Will Al Jazeera make any impact here in the UK when it launches? Given what everyone knows about the relative share of news channels, I don't think any of us will be glued to it. But we're not the point. For English-language speakers in Asia, the Middle East and Africa, Al Jazeera International has the potential to offer news from a name they trust, and from a perspective that doesn't have to line up with Westminster or the White House. Whether or not that worldview can be convincing or coherent across all the potential markets remains to be seen. The single rolling story remains both the curse and the core of 24-hour news channels.
AJI has been a long time coming, but when it does arrive I'll be adding it to the favourites list on the Sky box. It's home to some excellent journalists with attitude and integrity — and if you season that mix with the money to cover stories properly, you've got the right ingredients for good broadcast news.
REMEMBER the independent report into the BBC's coverage of the Israeli-Palestinian conflict? It suggested tasking someone in management with responsibility for the way the Middle East was reported — a "guiding hand".
That recommendation has been well and truly squashed.
In a little-noticed speech, the director general claimed the report illustrated "two essentially different philosophies of journalism and editorial control… the authors were clearly surprised that we had not gone further and adopted a comprehensive ‘line' or editorial policy on the conflict. Rather than allow individual correspondents and editors to report the facts and form their own judgements on developments, why not appoint what they called ‘a guiding hand' to ensure consistency?"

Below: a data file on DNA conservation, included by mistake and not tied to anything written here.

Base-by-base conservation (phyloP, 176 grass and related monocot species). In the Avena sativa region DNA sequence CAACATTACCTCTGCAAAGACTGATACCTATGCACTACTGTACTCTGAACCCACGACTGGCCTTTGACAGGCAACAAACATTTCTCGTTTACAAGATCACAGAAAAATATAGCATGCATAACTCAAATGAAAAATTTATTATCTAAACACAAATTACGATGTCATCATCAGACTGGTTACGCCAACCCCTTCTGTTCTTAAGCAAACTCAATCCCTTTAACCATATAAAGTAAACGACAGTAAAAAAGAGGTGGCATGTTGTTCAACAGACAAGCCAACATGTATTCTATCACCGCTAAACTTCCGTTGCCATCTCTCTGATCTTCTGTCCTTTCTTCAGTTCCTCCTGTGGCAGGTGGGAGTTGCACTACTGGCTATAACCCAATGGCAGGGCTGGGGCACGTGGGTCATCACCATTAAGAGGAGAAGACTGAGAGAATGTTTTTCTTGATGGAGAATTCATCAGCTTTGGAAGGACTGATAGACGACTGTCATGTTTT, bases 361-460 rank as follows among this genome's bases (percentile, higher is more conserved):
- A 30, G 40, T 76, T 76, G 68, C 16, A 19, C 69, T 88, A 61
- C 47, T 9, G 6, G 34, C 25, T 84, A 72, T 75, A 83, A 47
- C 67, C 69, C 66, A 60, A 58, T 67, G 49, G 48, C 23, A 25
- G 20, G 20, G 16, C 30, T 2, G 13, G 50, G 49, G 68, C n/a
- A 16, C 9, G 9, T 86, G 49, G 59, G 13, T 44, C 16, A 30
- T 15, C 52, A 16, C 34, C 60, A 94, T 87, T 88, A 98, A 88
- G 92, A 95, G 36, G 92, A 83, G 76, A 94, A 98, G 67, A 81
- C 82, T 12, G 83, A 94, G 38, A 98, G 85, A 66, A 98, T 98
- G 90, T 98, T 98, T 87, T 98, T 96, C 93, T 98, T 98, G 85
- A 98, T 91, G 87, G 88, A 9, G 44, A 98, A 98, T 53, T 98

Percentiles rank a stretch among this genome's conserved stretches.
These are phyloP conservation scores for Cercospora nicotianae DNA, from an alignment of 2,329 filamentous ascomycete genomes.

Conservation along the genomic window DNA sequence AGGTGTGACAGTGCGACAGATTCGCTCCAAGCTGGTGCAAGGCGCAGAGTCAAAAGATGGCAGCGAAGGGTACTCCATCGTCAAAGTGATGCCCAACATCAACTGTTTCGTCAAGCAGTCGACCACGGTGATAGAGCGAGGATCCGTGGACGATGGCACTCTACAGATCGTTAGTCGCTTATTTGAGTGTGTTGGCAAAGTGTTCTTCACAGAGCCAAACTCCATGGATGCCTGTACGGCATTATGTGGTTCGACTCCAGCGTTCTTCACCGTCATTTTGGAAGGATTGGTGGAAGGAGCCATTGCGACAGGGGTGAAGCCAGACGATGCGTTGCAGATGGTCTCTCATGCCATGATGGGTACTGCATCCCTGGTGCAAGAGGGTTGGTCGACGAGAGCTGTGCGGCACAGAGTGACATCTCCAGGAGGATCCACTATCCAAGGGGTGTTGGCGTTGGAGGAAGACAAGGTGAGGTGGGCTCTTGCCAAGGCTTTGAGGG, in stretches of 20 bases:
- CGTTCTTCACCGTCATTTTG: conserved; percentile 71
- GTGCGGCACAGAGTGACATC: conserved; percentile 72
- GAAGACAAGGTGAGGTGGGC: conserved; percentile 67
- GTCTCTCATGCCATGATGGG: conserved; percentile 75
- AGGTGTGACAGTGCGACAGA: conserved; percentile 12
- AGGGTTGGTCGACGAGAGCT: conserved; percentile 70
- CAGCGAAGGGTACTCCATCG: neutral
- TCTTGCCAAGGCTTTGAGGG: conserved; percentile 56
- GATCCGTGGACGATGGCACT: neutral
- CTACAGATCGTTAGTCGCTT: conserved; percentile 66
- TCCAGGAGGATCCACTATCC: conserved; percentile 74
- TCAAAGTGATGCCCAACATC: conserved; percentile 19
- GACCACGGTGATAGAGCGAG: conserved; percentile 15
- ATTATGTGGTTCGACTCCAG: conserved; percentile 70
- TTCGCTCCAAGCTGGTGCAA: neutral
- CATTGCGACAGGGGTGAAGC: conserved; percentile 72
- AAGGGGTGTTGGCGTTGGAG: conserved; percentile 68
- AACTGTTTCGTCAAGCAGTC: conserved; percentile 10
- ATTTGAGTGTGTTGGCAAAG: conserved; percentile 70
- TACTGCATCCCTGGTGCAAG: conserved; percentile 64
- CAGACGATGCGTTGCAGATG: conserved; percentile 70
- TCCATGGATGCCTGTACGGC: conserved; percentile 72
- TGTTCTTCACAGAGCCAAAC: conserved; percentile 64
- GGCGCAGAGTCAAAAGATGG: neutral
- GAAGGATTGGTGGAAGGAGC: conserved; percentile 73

Now if you were a senior journalist who'd spent time and energy on a genuinely independent report, commissioned by the BBC governors, you might have felt a little like Philip Stephens, associate editor of the Financial Times. Incandescent.
Mark Thompson's speech, he said, had "wrongly represented"
the report's authors and their recommendation, adding: "The picture I took away from the exercise was of an editorial machine sacrificing quality to quantity and one in which everyone and no one claims to be in charge."
In its official rejection of the idea, BBC management invoked the Neil report. This says the individual editor is the publisher, and the BBC argued a senior figure might undermine this. That report, you will recall, had six members, four of whom were serving BBC executives. Hardly independent, but what the heck — it's ammunition. Alas, the report's final word is that "it is important that the senior editorial process of oversight is organised to ensure that with major allegations and contentious stories the BBC has a consistency of language and approach from all outlets". Like a "guiding hand" maybe? On a contentious story like the Middle East?
AND FINALLY, they ought to send ITN a cheque for Craig Oliver's ‘pimp my ride' treatment of News at Ten, sorry the BBC 10 O'Clock News. It all looked a bit strange with Huw Edwards at the wheel, blinking, checking his mirror and not getting out of first. But with Dermot Murnaghan in the driving seat, vroom-vroom, suddenly all the cylinders fire, and the whole thing makes glorious sense.